Investigation Into Fatal Blaze
"There is a sacredness in tears....They are the messengers of overwhelming grief... and of unspeakable love."
That unspeakable love was epitomized in our city this week by the firefighters from around the world who came to honor the ultimate sacrifice made by Lt. Ed Walsh and FF Mike Kennedy. There is no city like Boston in the world, and the men of Ladder 15/Engine 33 truly epitomized the phrase Boston Strong as they said goodbye to their brothers this week.
BOSTON April 4, 2014
By Michele McPhee – Boston
The deadly Back Bay blaze that killed two veteran firefighters last week was started when sparks from a welder’s torch were blown into clapboards of 298 Beacon Street, Boston Fire Commissioner John Hassan said today at a press conference alongside the Boston Police homicide squad.
“The slag, or sparks, got into under the clapboards,’’ Hassan said at a press conference today, a day after his department endured the agonizing task of burying slain firefighter Mike Kennedy, a combat Marine veteran. On Wednesday Lt. Ed Walsh was laid to rest.
High winds, Hassan said, fed the flames. But it remains unknown how long the fire had been raging in the walls of the Back Bay brownstone because the welders apparently left the scene without calling 911. Investigators focused on the welding company, sources said, after welding tools were found in the rubble by Boston Fire arson investigators. Hassan, and Boston Police Commissioner William Evans, declined to publicly name the company.
Several law enforcement sources directly involved in the investigation said they have recovered video showing the welders trying to put out the fire with snow and when that didn’t work they fled the scene and did not alert authorities.
“It is an absolute outrage,’’ said Massachusetts state Senator Ken Donnelly, a former Lexington firefighter. “There needs to be criminal charges in this matter.”
The company, Police Commissioner Evans told reporters, did not pull permits to weld a back fence as required under city of Boston statute. Nor did they have a fire detail, which is required for any welding inside a structure and determined by a BFD chief for outdoor welding after an inspection based on the requested permit, Hassan said.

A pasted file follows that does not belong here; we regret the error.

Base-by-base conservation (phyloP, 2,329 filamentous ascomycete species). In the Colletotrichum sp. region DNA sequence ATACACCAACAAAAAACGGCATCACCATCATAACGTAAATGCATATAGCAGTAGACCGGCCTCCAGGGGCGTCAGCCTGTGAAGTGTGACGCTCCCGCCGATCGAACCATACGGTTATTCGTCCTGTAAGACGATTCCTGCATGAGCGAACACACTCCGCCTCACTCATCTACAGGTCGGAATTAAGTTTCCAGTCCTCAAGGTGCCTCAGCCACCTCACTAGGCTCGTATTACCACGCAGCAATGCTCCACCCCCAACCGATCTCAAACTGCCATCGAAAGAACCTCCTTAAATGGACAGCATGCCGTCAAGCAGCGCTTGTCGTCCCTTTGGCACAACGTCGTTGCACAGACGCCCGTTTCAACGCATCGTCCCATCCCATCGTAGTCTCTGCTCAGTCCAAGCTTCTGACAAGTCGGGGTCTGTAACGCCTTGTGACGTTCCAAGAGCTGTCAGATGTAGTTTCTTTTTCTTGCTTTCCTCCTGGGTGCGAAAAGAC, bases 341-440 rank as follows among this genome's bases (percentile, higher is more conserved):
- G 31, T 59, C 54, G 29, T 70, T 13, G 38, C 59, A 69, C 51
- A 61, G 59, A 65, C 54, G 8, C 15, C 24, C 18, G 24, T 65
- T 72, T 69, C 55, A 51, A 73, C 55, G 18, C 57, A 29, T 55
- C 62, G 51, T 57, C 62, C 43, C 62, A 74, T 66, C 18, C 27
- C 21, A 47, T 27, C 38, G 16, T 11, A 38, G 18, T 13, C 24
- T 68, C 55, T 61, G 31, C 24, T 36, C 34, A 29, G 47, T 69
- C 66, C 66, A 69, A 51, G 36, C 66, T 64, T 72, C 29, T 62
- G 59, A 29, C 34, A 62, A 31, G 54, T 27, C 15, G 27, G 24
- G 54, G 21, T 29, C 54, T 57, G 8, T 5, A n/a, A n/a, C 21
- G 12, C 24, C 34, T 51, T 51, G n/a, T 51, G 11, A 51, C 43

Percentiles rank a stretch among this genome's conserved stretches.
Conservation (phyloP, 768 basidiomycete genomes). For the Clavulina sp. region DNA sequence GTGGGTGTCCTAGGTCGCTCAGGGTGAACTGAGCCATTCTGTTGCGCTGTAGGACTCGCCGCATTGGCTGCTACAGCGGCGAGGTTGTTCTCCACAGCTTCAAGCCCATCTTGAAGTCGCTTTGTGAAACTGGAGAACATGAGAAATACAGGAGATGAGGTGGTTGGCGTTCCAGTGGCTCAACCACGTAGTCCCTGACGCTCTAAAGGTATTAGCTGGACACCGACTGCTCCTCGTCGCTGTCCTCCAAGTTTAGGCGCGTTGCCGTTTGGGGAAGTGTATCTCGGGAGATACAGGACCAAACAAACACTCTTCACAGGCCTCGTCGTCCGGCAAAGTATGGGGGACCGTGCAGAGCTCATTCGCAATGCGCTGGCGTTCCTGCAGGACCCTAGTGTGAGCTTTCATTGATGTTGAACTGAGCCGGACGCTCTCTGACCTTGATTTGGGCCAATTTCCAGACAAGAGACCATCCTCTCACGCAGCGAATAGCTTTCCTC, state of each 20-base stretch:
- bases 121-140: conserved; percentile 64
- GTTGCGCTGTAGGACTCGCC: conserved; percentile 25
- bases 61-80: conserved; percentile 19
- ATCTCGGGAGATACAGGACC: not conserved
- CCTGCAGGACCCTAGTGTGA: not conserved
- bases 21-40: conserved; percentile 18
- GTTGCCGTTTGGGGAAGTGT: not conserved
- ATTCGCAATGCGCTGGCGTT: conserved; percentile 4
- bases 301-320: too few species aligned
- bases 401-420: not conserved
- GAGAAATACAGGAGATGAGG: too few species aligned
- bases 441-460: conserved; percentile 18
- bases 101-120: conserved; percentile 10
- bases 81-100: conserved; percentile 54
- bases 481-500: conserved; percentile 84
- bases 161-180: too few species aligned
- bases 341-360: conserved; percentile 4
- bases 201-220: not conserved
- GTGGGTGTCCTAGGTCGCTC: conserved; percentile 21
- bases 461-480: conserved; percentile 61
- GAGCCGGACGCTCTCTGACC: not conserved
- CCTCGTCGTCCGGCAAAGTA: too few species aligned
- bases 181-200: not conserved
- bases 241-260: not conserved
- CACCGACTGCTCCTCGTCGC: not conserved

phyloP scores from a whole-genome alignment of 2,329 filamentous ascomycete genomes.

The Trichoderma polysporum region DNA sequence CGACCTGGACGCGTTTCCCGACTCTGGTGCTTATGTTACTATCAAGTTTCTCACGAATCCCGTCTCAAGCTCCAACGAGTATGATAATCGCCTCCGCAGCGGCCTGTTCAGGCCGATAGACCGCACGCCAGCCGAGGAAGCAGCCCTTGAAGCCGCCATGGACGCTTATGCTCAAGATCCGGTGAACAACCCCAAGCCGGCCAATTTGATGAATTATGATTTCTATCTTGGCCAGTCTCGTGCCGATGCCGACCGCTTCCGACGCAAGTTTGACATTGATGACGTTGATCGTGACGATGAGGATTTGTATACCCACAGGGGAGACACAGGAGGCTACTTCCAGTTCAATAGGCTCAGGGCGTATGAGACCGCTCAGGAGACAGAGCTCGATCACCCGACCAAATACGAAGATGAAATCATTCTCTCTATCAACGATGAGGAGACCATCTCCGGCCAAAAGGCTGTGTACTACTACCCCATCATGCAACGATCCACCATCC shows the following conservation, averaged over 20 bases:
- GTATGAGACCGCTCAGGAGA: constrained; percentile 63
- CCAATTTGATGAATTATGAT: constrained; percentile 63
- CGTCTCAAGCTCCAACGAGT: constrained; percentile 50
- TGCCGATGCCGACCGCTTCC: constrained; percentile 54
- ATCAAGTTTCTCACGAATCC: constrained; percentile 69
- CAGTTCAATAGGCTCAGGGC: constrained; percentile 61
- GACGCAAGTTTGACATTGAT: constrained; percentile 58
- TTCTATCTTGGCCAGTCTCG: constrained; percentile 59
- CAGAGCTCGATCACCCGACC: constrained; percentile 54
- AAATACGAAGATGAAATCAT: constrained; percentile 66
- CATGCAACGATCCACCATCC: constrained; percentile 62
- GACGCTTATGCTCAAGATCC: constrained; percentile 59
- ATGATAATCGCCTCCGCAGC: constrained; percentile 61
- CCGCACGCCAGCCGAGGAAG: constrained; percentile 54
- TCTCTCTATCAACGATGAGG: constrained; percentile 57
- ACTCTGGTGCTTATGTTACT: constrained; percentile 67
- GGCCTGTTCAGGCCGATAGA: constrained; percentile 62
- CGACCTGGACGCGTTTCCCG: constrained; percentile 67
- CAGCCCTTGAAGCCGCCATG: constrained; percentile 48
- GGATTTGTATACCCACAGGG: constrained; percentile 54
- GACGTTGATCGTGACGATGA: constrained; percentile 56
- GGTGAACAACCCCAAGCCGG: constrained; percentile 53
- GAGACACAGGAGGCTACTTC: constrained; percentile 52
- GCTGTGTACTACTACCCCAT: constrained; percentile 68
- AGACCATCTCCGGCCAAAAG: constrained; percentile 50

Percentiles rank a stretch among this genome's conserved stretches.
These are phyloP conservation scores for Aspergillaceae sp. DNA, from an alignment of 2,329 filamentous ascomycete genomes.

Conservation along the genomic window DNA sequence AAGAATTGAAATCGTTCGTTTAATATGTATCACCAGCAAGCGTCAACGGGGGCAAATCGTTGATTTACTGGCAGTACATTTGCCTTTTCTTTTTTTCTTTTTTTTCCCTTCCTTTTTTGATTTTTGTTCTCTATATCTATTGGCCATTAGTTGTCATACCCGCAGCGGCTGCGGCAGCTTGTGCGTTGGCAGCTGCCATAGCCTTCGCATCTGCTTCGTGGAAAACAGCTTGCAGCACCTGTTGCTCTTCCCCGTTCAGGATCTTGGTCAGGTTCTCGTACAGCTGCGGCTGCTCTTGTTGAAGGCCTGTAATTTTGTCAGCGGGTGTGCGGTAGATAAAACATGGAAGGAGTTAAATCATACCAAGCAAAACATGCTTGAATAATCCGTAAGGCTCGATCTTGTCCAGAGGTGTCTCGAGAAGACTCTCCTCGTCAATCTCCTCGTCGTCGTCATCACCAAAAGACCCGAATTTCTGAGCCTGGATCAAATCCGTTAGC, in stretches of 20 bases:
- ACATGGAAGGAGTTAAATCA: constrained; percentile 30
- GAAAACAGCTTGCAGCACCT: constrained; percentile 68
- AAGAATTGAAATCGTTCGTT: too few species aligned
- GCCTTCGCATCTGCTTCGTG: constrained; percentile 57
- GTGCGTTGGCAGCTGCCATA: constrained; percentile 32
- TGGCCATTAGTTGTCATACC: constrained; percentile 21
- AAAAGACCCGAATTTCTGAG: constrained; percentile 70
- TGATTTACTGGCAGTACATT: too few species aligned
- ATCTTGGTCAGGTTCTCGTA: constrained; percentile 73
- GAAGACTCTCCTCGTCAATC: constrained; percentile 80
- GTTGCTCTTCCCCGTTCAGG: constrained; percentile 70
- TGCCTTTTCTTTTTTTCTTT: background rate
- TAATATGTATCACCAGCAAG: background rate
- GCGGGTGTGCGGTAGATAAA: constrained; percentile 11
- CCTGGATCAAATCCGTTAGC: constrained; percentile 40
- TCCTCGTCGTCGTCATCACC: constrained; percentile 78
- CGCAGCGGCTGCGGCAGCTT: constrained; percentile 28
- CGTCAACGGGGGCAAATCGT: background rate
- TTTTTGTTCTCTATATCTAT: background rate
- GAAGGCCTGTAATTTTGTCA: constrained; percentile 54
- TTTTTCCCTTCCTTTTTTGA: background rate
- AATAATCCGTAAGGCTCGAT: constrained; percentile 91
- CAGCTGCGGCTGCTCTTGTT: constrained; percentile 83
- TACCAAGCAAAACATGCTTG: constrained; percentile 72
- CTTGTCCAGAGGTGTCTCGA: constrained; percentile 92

The Suffolk County District Attorney’s Office will make the final determination about any criminal charges the company could face, but chief homicide prosecutor Ed Zabin said that Massachusetts does not have a criminally negligent homicide statute, which could make it difficult for prosecutors to hold the welding company culpable in the deaths of Walsh and Kennedy.
Donnelly made a vow to his fire brethren in the BFD to change that in the state legislature by filing a bill in honor of the slain Ladder 15/Engine 33 firefighters to make like the ones alleged to have been committed by the welders – not calling 911 and failing to pull proper permits – a crime.
“These guys were good firefighters. For things to go that bad that fast that fire had to be going for a while,’’ Donnelly said. “It is unacceptable that criminally negligent homicide charges are not an option in this case.”
The statute does exist in New York where in 2009 a Bronx landlord was found guilty of criminally negligent homicide in the deaths of two FDNY firefighters forced to jump to their deaths because he had created a labyrinth of illegal, windowless rooms for rent that gave them no way to escape.
Construction companies connected to the erection of the Deutsch Bank building near Ground Zero in lower Manhattan were also charged with criminally negligent homicide when two FDNY firefighters died and 100 others were injured battling a blaze in 2007 in what prosecutors called “a death trap” created by the agencies negligence.
Ed Kelly President of the Professional Association of Firefighters said that the unions representing jakes in Massachusetts, and Boston firefighters in Local 118, said that they support legislation that would hold any company that engages in shoddy work that creates a danger for its members criminally responsible.
“The city of Boston did not just lose two of our best firefighters, but two exemplary men. “We will await the result of the Suffolk County District Attorney’s Office investigation into the events that led to the blaze that killed our brothers Lt. Ed Walsh and FF Mike Kennedy. We will also support any legislation that would lead to criminal charges if negligence is found to be a factor in the fire.”